From July 1st until November 25th, the exhibition “Water, Wind, and Waves: Marine Paintings from the Dutch Golden Age” will be on view at the National Gallery of Art, Washington, DC, featuring some 45 paintings, drawings, prints, rare books, and ship models drawn largely from the Gallery’s collection of Dutch art. The museum will host a series of gallery talks from September 4th until October 4th.
During the 17th century, the Dutch were a nation of merchants, engineers, sailors, and skaters. Water was central to their economic prosperity and naval prowess, essential as a means of transportation, and popular as a site for recreation year-round. “Water, Wind, and Waves: Marine Paintings from the Dutch Golden Age” will explore the multifaceted relationship the Dutch had with water during their Golden Age. Demonstrating the various roles water played in Dutch daily life, images range from quiet harbor vistas to stormy seascapes, wintry skating scenes to summery water views. In addition to a selection of loans from several private collectors and a public museum, the exhibition will also present a number of works from the Corcoran Collection.
Today, some 400 years after the works in “Water, Wind, and Waves: Marine Paintings from the Dutch Golden Age” were created, water endures as a defining feature of Dutch society. Whether for innovations in the management of rising sea levels or the charming allure of its canals, the country is known for its strong relationship to the North Sea and the world’s oceans, and to its network of rivers, canals, and waterways. This lasting visual identity originated in the 17th century when the Dutch Republic emerged as a great sea power following the founding of the Dutch East India Company in 1602 and West India Company in 1621 and naval successes against the Spanish and English.
Artists like Hendrick Vroom (1566–1640) capitalized on a growing audience for maritime scenes to create some of the earliest Dutch examples, including “A Fleet at Sea” (c. 1614). Drawing on his firsthand knowledge of naval architecture after years spent traveling by sea, Vroom captured a majestic 24-gun Dutch warship traveling through a harbor alongside coastal fishing and cargo boats. Later in the century, naval battles continued to be a popular subject, particularly while the Dutch were engaged in several wars with England in the 1650s and 1660s. In addition to their general maritime scenes, artists such as Willem van de Velde the Younger occasionally created large works commemorating specific battles. Van de Velde’s “The Dutch Fleet Assembling before the Four Days’ Battle of 11-14 June 1966, with the ‘Liefde’ and the ‘Gouden Leeuwen’ in the Foreground” (1670) shows two famed ships of the Amsterdam Admiralty—at left the “Liefde” (Love), a 70-cannon man-of-war ship, and at right the “Gouden Leeuwen” (Golden Lions), identifiable by the two back-to-back lions on its stern.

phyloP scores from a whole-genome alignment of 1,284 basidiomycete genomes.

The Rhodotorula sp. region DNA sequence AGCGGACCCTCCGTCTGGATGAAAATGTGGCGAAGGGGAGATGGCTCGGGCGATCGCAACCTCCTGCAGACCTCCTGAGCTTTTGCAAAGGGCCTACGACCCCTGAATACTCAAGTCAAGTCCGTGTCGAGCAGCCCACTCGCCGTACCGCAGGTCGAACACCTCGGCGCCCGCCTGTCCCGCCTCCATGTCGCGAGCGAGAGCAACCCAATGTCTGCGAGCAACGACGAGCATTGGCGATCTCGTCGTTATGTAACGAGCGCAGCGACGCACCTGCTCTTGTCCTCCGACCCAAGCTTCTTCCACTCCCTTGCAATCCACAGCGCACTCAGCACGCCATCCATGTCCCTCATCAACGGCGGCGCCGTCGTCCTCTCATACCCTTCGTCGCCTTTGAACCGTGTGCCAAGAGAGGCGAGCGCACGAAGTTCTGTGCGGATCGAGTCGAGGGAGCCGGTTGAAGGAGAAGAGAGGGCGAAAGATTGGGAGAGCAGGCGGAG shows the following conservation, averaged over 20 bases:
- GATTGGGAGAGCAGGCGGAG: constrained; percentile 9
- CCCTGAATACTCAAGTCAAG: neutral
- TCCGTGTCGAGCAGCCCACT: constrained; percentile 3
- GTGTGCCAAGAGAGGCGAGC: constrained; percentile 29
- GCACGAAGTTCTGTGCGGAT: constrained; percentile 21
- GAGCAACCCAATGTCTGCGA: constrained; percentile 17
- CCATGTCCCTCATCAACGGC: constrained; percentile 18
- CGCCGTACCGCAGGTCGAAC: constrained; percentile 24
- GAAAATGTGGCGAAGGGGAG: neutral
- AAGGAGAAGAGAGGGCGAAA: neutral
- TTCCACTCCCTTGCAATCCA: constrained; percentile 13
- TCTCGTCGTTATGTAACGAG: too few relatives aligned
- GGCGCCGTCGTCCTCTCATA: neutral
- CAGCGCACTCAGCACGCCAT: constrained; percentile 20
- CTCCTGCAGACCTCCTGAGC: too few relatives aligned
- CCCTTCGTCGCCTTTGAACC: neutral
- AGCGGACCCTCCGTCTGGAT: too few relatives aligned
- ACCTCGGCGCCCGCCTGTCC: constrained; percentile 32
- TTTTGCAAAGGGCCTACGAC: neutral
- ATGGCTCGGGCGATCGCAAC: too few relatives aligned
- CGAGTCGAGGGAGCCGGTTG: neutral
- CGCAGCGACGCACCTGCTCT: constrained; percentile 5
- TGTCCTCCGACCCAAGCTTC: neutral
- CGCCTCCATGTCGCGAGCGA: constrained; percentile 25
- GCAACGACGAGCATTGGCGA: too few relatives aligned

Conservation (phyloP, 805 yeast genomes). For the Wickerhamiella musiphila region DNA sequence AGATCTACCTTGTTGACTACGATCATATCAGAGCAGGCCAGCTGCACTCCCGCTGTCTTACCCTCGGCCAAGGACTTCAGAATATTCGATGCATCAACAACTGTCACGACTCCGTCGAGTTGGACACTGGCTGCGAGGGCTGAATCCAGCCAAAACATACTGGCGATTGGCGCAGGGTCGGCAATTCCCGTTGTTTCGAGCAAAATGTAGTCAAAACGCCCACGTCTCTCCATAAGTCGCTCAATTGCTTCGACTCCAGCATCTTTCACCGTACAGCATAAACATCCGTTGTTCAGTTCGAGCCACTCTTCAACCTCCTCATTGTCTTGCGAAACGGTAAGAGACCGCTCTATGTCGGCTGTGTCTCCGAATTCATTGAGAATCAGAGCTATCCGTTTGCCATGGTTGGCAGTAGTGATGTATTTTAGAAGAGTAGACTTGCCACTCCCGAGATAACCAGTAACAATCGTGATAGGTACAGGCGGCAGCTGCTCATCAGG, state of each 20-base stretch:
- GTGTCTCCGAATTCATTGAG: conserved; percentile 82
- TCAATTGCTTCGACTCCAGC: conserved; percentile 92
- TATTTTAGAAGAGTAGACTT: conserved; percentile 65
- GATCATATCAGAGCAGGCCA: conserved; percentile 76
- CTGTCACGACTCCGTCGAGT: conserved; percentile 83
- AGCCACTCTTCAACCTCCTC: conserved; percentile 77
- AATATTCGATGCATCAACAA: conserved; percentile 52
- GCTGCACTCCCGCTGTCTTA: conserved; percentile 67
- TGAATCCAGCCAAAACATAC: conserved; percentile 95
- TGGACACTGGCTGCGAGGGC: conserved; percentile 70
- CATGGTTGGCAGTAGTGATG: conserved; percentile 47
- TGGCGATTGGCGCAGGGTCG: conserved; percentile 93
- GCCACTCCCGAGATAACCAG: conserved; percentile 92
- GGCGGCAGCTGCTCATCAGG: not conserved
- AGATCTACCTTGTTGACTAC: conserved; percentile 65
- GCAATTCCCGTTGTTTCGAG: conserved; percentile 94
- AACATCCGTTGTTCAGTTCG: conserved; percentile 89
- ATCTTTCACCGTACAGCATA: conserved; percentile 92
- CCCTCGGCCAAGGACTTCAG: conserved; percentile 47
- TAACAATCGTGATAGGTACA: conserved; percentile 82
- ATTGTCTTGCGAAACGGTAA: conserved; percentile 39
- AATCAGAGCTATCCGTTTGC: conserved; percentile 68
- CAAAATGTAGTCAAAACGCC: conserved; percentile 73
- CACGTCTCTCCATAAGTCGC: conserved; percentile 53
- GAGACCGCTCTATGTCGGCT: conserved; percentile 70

Much as the admiralties, magistrates, and municipal organizations sought paintings representing their naval successes, investors in the Dutch East and West India Companies were drawn to scenes representing the maritime commerce that brought them their economic success. Works like Abraham de Verwer’s “View of Hoorn” (c. 1650) captured both the beauty and activities of ports and harbors. Set in the Zuiderzee, the large inlet of the North Sea, the painting shows a group of sailors aboard a large sailing ship (fluit) raising cargo brought by a smaller boat (wijdschip). The low vantage point from the water looking back at the city provides a full view of the many masts docked at the busy harbor.
“Water, Wind, and Waves” also considers how water was a source of many favorite pastimes. In works like Rembrandt’s etching “The Bathers” (1651), men are seen finding respite from the heat in an isolated pond on a hot summer’s day. Especially popular during the first half of the century—which experienced some of the severest winters of the so-called Little Ice Age—were scenes of people of all ages and classes skating, playing “kolf,” ice fishing, transporting goods, and traveling with horse-drawn sleighs, as in Hendrick Avercamp’s “Winter Games on the Frozen River Ijssel” (c. 1626) and Adam van Breen’s “Skating on the Frozen Amstel River” (1611).
In addition to their role as sites for leisure activities, inland waterways and canals were a vital—and efficient—means of transportation across the republic. As a result of unparalleled infrastructure, travel between cities took at most a couple of hours. Perhaps not surprisingly, ferryboats became a popular feature of marine subjects, favored by Dutch painters like Salomon van Ruysdael, whose “River Landscape with Ferry” (1649) shows all sorts of passengers (including horses) being carried across the water. Jan van Goyen’s “View of Dordrecht from the Dordtse Kil” (1644) depicts a craft called a “kaag” ferrying passengers who have embarked and disembarked from smaller row boats.
For those eager to find out more about the “Water, Wind and Waves” exhibition, check out this link to a lecture by Alexandra Libby (assistant curator of northern baroque paintings and exhibition curator), where she discusses the essential and multifaceted relationship the Dutch maintained with the water.